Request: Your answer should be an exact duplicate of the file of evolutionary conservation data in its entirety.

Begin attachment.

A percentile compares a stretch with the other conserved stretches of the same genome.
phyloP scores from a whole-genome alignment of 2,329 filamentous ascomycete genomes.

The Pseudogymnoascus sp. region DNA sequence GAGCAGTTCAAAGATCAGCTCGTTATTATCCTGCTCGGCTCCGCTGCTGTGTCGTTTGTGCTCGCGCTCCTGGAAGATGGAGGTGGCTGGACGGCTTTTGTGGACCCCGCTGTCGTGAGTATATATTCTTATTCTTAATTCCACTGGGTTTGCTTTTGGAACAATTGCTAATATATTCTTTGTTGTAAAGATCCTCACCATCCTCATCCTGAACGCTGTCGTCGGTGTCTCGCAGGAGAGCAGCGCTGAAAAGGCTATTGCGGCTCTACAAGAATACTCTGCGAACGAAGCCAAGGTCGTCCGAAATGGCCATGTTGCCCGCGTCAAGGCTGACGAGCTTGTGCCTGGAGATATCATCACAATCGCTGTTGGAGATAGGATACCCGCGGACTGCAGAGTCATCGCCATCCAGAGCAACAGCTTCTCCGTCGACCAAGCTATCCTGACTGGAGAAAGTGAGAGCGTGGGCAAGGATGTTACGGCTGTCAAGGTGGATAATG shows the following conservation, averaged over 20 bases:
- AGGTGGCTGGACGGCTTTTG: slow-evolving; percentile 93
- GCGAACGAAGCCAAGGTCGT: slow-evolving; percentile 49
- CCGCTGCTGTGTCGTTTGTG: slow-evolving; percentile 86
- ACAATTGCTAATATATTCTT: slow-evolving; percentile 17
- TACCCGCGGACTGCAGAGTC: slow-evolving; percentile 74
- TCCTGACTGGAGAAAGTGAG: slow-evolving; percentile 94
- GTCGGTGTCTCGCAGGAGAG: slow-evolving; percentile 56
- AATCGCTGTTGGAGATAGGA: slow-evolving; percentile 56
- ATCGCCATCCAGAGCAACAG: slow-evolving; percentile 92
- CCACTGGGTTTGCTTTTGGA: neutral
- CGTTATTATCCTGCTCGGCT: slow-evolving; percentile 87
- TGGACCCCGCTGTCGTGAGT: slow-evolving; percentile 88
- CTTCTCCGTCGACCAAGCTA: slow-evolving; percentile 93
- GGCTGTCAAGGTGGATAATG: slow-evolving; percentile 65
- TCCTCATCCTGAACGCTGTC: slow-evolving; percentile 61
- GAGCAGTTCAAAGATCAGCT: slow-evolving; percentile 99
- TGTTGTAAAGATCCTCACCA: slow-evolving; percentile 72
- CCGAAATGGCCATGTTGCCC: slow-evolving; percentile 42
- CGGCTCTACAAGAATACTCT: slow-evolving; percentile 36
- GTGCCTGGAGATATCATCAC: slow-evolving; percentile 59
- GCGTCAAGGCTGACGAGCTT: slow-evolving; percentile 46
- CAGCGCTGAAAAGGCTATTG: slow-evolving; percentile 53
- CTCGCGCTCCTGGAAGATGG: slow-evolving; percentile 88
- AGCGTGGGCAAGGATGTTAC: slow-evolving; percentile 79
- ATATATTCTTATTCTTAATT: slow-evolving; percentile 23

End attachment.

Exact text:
A percentile compares a stretch with the other conserved stretches of the same genome.
phyloP scores from a whole-genome alignment of 2,329 filamentous ascomycete genomes.

The Pseudogymnoascus sp. region DNA sequence GAGCAGTTCAAAGATCAGCTCGTTATTATCCTGCTCGGCTCCGCTGCTGTGTCGTTTGTGCTCGCGCTCCTGGAAGATGGAGGTGGCTGGACGGCTTTTGTGGACCCCGCTGTCGTGAGTATATATTCTTATTCTTAATTCCACTGGGTTTGCTTTTGGAACAATTGCTAATATATTCTTTGTTGTAAAGATCCTCACCATCCTCATCCTGAACGCTGTCGTCGGTGTCTCGCAGGAGAGCAGCGCTGAAAAGGCTATTGCGGCTCTACAAGAATACTCTGCGAACGAAGCCAAGGTCGTCCGAAATGGCCATGTTGCCCGCGTCAAGGCTGACGAGCTTGTGCCTGGAGATATCATCACAATCGCTGTTGGAGATAGGATACCCGCGGACTGCAGAGTCATCGCCATCCAGAGCAACAGCTTCTCCGTCGACCAAGCTATCCTGACTGGAGAAAGTGAGAGCGTGGGCAAGGATGTTACGGCTGTCAAGGTGGATAATG shows the following conservation, averaged over 20 bases:
- AGGTGGCTGGACGGCTTTTG: slow-evolving; percentile 93
- GCGAACGAAGCCAAGGTCGT: slow-evolving; percentile 49
- CCGCTGCTGTGTCGTTTGTG: slow-evolving; percentile 86
- ACAATTGCTAATATATTCTT: slow-evolving; percentile 17
- TACCCGCGGACTGCAGAGTC: slow-evolving; percentile 74
- TCCTGACTGGAGAAAGTGAG: slow-evolving; percentile 94
- GTCGGTGTCTCGCAGGAGAG: slow-evolving; percentile 56
- AATCGCTGTTGGAGATAGGA: slow-evolving; percentile 56
- ATCGCCATCCAGAGCAACAG: slow-evolving; percentile 92
- CCACTGGGTTTGCTTTTGGA: neutral
- CGTTATTATCCTGCTCGGCT: slow-evolving; percentile 87
- TGGACCCCGCTGTCGTGAGT: slow-evolving; percentile 88
- CTTCTCCGTCGACCAAGCTA: slow-evolving; percentile 93
- GGCTGTCAAGGTGGATAATG: slow-evolving; percentile 65
- TCCTCATCCTGAACGCTGTC: slow-evolving; percentile 61
- GAGCAGTTCAAAGATCAGCT: slow-evolving; percentile 99
- TGTTGTAAAGATCCTCACCA: slow-evolving; percentile 72
- CCGAAATGGCCATGTTGCCC: slow-evolving; percentile 42
- CGGCTCTACAAGAATACTCT: slow-evolving; percentile 36
- GTGCCTGGAGATATCATCAC: slow-evolving; percentile 59
- GCGTCAAGGCTGACGAGCTT: slow-evolving; percentile 46
- CAGCGCTGAAAAGGCTATTG: slow-evolving; percentile 53
- CTCGCGCTCCTGGAAGATGG: slow-evolving; percentile 88
- AGCGTGGGCAAGGATGTTAC: slow-evolving; percentile 79
- ATATATTCTTATTCTTAATT: slow-evolving; percentile 23